Bush himself thumbed his nose at future generations' right to pass historical judgment when he issued an executive order in 2001 that denies access to presidential papers. The order came just as the National Archives was preparing to release Reagan administration papers and effectively revised the 1978 Presidential Records Act, a post-Watergate reform. We saw this disdain for public disclosure when Congress passed a law in 2000 in the wake of the Firestone tread-separation scandal that mandated manufacturers to publish safety complaints and claims and the Bush administration a couple of years later ordered a FOIA amendment to classify that information. Under Bush, the FAA now keeps secret most airline safety records that previously were available online. The CIA used state secrecy as an excuse to have a discrimination case dropped against one of its officers. In fact, the number of classified documents has risen precipitously under Bush. These days if Bush doesn't want you to see it, his people simply classify it.

"The Bush administration is mounting the most sustained assault on open government since the early Reagan administration or perhaps even since President Gerald Ford vetoed the FOIA amendments in 1974," argues Tom Blanton, director of the nonpartisan National Security Archives at George Washington University, told the right-wing Insights on the News magazine.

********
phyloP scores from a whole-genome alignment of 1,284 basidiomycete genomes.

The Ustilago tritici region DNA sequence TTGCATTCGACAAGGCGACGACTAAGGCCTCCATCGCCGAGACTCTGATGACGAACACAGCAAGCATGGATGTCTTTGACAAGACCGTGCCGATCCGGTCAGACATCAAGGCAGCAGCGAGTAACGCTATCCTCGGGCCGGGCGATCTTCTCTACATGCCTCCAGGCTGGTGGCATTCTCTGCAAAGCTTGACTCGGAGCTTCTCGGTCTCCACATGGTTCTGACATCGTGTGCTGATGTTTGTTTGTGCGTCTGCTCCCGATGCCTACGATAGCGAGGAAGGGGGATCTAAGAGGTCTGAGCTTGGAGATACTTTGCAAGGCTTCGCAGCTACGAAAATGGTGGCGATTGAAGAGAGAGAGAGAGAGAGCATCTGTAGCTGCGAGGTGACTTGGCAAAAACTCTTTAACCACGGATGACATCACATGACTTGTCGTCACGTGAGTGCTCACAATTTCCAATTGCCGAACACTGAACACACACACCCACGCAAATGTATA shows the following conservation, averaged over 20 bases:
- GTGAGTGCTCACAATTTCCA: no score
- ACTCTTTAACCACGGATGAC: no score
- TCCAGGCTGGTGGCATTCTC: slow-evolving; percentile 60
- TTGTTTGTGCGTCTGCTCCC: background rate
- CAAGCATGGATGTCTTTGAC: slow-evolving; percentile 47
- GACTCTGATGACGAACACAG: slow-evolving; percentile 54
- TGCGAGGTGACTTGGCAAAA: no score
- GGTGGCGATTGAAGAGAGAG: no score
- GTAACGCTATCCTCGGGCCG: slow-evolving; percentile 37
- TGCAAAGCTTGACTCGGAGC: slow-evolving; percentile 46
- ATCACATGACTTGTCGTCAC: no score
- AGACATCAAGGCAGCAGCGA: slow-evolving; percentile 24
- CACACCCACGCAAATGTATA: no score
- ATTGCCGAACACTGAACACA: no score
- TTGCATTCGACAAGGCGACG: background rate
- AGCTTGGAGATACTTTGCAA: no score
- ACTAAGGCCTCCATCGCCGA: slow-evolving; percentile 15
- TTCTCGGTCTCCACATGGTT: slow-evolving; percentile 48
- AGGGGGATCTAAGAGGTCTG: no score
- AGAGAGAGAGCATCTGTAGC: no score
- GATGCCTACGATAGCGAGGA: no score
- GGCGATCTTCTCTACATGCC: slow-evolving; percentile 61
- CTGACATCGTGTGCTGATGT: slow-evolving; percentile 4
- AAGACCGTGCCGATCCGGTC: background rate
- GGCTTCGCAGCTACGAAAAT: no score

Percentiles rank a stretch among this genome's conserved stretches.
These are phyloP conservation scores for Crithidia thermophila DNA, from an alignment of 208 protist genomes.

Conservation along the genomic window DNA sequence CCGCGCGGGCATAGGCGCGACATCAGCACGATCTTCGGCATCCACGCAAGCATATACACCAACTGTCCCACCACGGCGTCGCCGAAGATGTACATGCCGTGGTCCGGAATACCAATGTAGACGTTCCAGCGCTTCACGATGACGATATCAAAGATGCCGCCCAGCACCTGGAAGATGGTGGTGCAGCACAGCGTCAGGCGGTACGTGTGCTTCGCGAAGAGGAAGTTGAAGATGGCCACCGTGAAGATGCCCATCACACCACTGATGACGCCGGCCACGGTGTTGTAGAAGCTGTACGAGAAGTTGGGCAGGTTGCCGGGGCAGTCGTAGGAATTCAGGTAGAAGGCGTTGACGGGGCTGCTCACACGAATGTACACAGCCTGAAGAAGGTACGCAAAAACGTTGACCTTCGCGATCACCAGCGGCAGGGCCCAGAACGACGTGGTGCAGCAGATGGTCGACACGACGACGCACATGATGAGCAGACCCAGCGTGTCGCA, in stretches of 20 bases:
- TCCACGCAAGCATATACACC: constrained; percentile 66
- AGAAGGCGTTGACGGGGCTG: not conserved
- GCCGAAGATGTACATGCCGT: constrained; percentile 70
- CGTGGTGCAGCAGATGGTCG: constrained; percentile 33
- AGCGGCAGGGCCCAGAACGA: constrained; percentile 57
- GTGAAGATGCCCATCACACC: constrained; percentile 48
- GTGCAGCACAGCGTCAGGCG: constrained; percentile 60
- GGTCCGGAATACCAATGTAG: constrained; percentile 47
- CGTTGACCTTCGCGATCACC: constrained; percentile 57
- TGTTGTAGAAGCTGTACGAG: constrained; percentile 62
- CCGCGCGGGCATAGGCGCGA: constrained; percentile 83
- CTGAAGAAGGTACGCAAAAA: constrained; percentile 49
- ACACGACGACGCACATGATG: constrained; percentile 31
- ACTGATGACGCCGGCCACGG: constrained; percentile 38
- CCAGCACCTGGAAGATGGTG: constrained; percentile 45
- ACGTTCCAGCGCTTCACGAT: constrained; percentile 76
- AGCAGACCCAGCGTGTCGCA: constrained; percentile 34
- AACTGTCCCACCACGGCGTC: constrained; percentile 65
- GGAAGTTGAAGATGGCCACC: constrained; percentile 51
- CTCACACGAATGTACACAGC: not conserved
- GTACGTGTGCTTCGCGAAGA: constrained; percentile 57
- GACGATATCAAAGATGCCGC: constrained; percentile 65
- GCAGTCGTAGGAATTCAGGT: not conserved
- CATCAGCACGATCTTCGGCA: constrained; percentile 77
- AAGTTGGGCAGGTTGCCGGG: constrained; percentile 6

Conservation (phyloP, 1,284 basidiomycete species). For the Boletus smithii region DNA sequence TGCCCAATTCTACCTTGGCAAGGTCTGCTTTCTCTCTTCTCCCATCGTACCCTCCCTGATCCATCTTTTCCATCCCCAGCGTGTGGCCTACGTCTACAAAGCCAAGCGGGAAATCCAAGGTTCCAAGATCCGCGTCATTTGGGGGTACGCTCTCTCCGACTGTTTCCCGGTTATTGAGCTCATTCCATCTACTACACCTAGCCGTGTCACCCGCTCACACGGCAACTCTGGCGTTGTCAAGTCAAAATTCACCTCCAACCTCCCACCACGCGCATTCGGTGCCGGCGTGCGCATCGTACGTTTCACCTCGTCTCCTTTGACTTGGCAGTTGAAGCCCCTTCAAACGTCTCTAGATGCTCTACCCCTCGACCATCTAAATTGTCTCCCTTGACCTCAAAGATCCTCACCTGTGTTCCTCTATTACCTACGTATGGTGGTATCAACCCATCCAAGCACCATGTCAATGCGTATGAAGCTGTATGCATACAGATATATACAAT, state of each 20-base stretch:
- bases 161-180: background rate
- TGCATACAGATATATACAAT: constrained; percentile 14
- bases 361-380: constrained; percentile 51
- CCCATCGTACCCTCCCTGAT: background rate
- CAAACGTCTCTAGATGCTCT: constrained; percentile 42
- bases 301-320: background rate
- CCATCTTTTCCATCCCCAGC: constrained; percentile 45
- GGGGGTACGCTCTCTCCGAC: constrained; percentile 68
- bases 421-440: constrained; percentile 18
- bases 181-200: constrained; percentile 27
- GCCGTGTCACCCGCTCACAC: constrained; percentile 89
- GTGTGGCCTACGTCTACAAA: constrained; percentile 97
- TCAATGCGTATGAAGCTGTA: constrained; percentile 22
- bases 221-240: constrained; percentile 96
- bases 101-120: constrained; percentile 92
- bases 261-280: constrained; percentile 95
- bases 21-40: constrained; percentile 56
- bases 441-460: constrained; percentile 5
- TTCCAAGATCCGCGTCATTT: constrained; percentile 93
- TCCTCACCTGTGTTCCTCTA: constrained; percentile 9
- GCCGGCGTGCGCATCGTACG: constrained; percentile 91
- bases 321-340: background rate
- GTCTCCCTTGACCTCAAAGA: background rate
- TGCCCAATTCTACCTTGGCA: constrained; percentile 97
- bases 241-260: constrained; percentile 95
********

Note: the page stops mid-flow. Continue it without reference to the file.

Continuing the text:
But when confronted with this assault on the public domain, then-administration spokesman Ari Fleischer said, "The press is asking a lot of questions that I suspect the American people would prefer not to be asked or answered." In other words, If you try to hold us accountable, you're a bad American.

We all know that a great deal of information must be kept secret for the sake of national security, and exceptions are always made for such things pending litigation, pending real estate transactions and personnel matters. However, these exceptions should always be few and far between. Knowing what our government is doing and how it conducts itself is an essential responsibility that comes with citizenship. Remember, it's your government, your tax dollars paid for those records, and you should see the documents that belong to all of us. If your government tries to keep you from knowing, you should ask, What are they trying to pull?

Secrecy is for losers, indeed.

Here are two excellent stories that encapsulate Bush's disdain for your right to know: